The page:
Simple … the faster you go the flatter your arrow flies. The fastest bow that fits your budget and buying philosophy is the one to get. They're all reliable.
Blacktail, exactly why I went to a single red dot. Less clutter. This approach may not appeal to all but for this guy I like the simplicity of this approach. Scope Clutter and eye relief with crossbow scopes are a challenge for me.Flat trajectory you will not get in slower fps crossbows ! So lets take my older slow wide limbed recurve, its 2 3/4" high at 20 yds. Its dead on at 30 yds & its 3 1/2" low at at 40 yds. I use a one dot red dot, i hold under n over never have trouble with clutter using it. It also has plenty to do with your arrow weight
I have a UTG red T dot that i like very well. I can put it on one of my faster models n reach 60 yds, it has a leg joint dropped that fits on the right on at that distanceBlacktail, exactly why I went to a single red dot. Less clutter. This approach may not appeal to all but for this guy I like the simplicity of this approach. Scope Clutter and eye relief with crossbow scopes are a challenge for me.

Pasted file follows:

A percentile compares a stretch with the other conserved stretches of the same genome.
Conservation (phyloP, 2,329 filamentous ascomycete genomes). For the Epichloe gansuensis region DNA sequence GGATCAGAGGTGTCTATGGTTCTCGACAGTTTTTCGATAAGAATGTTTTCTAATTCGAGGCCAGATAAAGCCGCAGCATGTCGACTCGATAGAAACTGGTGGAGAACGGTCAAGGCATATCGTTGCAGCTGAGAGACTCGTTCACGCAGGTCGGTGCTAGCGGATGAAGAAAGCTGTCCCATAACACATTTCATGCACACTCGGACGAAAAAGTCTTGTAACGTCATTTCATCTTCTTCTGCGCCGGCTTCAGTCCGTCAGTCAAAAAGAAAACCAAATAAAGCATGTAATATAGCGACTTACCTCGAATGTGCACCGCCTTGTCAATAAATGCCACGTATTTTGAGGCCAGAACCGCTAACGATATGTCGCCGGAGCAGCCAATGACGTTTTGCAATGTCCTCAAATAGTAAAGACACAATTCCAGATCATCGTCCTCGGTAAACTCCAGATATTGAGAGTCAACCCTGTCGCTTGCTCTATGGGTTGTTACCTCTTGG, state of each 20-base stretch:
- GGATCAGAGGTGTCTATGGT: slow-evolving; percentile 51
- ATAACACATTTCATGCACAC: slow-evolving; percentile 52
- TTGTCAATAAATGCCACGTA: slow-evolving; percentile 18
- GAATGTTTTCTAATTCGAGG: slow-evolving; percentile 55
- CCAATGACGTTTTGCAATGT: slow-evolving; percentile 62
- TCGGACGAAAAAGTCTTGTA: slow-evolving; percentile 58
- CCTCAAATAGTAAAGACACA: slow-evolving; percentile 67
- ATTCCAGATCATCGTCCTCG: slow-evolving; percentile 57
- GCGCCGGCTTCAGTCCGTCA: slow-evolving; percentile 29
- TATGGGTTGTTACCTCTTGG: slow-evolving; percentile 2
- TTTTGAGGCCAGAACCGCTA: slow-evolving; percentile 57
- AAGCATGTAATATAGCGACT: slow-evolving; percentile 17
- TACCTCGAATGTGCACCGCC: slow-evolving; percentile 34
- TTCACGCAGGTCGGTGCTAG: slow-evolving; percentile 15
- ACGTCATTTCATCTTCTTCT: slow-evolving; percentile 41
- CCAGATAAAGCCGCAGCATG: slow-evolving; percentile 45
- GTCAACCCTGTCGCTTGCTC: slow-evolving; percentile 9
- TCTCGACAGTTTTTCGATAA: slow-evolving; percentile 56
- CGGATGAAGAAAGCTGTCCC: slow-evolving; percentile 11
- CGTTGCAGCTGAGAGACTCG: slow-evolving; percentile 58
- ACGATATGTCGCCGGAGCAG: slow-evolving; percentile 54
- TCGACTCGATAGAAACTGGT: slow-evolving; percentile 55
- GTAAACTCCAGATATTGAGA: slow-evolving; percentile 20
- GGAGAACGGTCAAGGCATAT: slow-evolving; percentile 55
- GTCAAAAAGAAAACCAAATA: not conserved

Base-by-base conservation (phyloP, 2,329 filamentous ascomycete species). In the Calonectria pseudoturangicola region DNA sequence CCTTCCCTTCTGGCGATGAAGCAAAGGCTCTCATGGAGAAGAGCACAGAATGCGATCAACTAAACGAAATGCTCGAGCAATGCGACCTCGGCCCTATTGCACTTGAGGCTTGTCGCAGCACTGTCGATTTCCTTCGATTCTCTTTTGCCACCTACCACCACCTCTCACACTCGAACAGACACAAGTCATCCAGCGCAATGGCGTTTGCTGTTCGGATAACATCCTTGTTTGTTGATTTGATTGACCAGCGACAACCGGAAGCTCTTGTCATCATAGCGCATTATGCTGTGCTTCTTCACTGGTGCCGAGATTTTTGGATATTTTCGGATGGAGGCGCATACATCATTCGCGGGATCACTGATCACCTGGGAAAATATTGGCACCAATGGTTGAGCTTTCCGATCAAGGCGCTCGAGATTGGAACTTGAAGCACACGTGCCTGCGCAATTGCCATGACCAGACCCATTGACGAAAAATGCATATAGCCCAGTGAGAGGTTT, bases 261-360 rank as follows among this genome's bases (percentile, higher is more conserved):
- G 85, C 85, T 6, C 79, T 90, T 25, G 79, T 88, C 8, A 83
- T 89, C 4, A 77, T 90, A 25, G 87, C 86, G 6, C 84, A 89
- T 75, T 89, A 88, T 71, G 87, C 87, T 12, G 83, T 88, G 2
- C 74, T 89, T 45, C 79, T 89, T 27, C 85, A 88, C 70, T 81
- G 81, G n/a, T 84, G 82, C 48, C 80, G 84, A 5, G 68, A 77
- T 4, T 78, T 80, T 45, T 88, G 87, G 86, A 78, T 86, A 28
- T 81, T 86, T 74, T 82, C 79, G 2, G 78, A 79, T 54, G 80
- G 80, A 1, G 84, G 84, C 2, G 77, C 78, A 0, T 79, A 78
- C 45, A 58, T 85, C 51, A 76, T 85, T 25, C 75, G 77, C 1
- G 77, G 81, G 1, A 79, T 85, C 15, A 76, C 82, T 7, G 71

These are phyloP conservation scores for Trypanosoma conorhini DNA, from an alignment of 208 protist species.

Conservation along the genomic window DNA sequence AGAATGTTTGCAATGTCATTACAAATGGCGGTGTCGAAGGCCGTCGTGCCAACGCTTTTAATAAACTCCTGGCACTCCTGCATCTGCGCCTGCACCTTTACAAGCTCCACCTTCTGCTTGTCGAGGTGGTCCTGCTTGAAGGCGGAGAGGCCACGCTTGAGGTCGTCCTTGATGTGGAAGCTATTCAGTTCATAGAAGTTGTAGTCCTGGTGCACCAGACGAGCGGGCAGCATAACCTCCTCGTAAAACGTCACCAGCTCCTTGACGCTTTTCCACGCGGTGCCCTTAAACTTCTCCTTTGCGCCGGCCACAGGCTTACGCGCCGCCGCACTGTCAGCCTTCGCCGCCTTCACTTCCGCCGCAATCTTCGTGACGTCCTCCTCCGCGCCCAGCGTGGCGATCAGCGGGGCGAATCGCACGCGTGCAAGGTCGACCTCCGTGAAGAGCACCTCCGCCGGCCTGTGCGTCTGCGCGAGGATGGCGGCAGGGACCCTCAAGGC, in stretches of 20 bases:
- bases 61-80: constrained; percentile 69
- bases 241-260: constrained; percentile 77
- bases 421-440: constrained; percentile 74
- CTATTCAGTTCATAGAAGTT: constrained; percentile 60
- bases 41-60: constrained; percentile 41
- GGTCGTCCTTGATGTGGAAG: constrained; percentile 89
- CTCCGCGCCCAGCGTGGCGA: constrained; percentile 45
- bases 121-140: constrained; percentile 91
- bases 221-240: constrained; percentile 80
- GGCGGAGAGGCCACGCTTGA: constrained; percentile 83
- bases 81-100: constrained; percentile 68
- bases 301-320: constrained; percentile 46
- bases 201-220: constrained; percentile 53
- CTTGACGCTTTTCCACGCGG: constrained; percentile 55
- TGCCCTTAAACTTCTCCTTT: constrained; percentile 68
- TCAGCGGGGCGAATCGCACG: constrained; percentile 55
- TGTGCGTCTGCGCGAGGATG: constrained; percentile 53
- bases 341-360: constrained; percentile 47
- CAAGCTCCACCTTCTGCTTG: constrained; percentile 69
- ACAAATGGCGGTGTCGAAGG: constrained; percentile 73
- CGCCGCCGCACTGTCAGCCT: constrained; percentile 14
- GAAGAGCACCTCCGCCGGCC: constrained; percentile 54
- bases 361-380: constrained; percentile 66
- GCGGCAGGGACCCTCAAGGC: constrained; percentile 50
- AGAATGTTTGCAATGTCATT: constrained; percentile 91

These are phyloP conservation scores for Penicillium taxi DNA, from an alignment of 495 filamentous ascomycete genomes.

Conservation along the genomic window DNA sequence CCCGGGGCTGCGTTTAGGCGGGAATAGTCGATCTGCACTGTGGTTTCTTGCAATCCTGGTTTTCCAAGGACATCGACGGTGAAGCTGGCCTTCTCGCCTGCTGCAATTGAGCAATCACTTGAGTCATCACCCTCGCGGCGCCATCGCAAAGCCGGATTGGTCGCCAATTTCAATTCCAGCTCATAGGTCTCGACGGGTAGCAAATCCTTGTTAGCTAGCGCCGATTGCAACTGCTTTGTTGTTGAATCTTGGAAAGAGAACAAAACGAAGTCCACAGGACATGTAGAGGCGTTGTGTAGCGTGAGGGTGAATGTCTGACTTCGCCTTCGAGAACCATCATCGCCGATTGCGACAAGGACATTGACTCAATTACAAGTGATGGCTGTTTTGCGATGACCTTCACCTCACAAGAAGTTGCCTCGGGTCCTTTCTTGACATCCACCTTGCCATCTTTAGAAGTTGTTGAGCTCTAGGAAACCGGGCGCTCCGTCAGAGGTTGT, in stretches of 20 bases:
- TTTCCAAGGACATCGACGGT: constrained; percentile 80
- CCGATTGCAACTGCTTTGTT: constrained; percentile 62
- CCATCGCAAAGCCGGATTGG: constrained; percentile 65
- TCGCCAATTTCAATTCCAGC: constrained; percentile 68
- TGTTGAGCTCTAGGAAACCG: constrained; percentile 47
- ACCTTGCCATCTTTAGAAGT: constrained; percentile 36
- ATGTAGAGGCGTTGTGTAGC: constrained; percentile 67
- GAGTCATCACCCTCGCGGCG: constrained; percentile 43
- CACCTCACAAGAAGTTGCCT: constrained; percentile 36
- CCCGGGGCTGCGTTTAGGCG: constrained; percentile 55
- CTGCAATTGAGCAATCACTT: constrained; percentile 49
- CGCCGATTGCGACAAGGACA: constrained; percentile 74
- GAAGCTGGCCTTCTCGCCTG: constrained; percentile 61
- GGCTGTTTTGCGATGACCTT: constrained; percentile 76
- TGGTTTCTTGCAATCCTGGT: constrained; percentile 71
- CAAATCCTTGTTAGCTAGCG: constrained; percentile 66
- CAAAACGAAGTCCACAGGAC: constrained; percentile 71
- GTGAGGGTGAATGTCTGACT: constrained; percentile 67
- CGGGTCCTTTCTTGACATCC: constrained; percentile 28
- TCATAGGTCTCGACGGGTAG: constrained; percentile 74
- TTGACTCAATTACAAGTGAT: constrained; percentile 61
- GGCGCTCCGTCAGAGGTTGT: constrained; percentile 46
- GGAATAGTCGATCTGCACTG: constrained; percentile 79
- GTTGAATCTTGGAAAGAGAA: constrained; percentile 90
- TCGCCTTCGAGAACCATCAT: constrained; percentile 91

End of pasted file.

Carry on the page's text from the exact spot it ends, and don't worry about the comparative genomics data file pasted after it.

FYI: With practice you can be quite accurate at longer distances with non magnified scopes. Practice, practice, practice. Also, I have similar experience with hold overs when I shoot 400 grain plus arrows shooting Xbows that top out around 385fps (Barnett TS-390 Xbow).
Oh, we are now... LOL.... As with all things on this forum there are twist and turns with all OP's. Come-on now. You have a point but that point is never a straight line on this forum.You guys … are answering a determinate equipment or physics question that has a fixed solution with inserting a variable that isn't part of the question. That "variable" is the talent, skill and training of the shooter. The guy didn't ask if he should practice more with his slow bow; he asked if $250.00 for a 100fps increase to a fast 415fps bow is worth it. He doesn't want to "guess" at distance to target, which of course is a prerequisite that increases as speed decreases. Basically the guessing is inversely proportional to the speed. You're over-complicating a simple problem. 415fps = less guessing than 315fps. Soooo, the clear answer is: "yes, he should buy the 415fps crossbow."